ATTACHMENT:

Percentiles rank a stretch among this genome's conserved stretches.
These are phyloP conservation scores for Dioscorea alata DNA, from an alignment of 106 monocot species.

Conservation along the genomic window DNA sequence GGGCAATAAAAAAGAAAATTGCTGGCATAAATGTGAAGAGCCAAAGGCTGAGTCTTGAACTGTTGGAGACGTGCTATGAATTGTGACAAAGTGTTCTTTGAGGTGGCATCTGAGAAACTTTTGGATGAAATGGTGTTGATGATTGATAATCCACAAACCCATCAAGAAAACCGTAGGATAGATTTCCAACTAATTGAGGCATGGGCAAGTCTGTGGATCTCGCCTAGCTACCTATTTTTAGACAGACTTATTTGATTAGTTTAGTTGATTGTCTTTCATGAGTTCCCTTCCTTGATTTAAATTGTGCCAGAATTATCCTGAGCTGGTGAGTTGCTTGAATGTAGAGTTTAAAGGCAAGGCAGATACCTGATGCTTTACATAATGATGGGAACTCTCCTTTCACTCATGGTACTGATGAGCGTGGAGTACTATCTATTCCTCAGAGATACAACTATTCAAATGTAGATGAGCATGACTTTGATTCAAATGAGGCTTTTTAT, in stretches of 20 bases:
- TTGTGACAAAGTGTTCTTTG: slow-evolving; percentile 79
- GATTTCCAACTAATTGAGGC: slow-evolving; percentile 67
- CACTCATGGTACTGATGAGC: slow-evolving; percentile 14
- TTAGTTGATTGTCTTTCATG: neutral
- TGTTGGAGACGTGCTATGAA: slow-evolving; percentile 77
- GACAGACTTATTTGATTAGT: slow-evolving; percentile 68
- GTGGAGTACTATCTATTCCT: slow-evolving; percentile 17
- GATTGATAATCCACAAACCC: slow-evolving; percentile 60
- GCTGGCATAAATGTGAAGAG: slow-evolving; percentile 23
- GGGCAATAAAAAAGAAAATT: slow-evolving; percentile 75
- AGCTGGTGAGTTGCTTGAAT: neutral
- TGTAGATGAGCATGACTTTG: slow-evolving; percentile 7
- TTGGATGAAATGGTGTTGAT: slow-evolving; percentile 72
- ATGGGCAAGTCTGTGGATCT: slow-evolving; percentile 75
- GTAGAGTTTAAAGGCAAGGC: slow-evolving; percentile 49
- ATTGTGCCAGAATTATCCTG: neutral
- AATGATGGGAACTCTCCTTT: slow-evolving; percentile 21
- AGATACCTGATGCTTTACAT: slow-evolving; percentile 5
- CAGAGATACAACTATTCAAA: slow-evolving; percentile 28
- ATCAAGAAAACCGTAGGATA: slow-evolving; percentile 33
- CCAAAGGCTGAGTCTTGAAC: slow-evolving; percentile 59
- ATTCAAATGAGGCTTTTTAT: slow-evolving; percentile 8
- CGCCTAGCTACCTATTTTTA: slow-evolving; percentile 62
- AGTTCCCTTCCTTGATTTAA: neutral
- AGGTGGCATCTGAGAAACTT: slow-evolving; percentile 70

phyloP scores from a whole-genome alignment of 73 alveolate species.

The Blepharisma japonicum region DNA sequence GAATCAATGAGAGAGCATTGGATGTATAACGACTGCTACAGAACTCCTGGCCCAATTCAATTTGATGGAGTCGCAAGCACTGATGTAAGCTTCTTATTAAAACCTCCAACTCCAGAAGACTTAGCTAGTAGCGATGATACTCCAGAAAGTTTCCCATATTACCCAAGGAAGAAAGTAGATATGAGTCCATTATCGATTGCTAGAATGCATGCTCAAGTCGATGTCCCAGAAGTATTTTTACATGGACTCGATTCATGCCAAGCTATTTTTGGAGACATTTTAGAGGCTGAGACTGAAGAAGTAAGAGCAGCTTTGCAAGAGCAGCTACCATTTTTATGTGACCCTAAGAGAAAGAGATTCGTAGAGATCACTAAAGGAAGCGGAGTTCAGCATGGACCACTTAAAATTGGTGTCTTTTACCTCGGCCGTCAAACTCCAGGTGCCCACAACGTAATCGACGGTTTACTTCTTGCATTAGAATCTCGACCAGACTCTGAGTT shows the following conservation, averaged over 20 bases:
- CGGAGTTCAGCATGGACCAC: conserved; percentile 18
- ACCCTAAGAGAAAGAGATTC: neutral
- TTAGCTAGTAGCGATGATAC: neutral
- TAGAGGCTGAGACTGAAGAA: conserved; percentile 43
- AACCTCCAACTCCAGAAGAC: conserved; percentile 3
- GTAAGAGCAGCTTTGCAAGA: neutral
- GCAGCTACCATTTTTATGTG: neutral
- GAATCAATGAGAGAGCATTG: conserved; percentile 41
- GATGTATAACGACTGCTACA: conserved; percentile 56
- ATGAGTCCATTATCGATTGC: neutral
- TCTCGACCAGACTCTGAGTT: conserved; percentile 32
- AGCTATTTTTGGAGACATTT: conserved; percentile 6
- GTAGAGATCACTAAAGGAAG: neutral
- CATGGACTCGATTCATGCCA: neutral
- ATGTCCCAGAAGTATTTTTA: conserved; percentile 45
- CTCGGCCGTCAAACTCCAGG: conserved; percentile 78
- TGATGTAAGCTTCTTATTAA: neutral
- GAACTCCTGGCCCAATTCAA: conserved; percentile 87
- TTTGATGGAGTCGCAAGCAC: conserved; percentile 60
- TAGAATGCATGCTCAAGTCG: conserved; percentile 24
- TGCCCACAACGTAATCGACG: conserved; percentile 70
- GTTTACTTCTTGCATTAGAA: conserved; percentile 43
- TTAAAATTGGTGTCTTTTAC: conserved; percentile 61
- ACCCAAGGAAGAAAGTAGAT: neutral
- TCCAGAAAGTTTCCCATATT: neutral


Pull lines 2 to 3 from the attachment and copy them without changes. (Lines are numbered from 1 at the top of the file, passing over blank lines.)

These are phyloP conservation scores for Dioscorea alata DNA, from an alignment of 106 monocot species.

Conservation along the genomic window DNA sequence GGGCAATAAAAAAGAAAATTGCTGGCATAAATGTGAAGAGCCAAAGGCTGAGTCTTGAACTGTTGGAGACGTGCTATGAATTGTGACAAAGTGTTCTTTGAGGTGGCATCTGAGAAACTTTTGGATGAAATGGTGTTGATGATTGATAATCCACAAACCCATCAAGAAAACCGTAGGATAGATTTCCAACTAATTGAGGCATGGGCAAGTCTGTGGATCTCGCCTAGCTACCTATTTTTAGACAGACTTATTTGATTAGTTTAGTTGATTGTCTTTCATGAGTTCCCTTCCTTGATTTAAATTGTGCCAGAATTATCCTGAGCTGGTGAGTTGCTTGAATGTAGAGTTTAAAGGCAAGGCAGATACCTGATGCTTTACATAATGATGGGAACTCTCCTTTCACTCATGGTACTGATGAGCGTGGAGTACTATCTATTCCTCAGAGATACAACTATTCAAATGTAGATGAGCATGACTTTGATTCAAATGAGGCTTTTTAT, in stretches of 20 bases: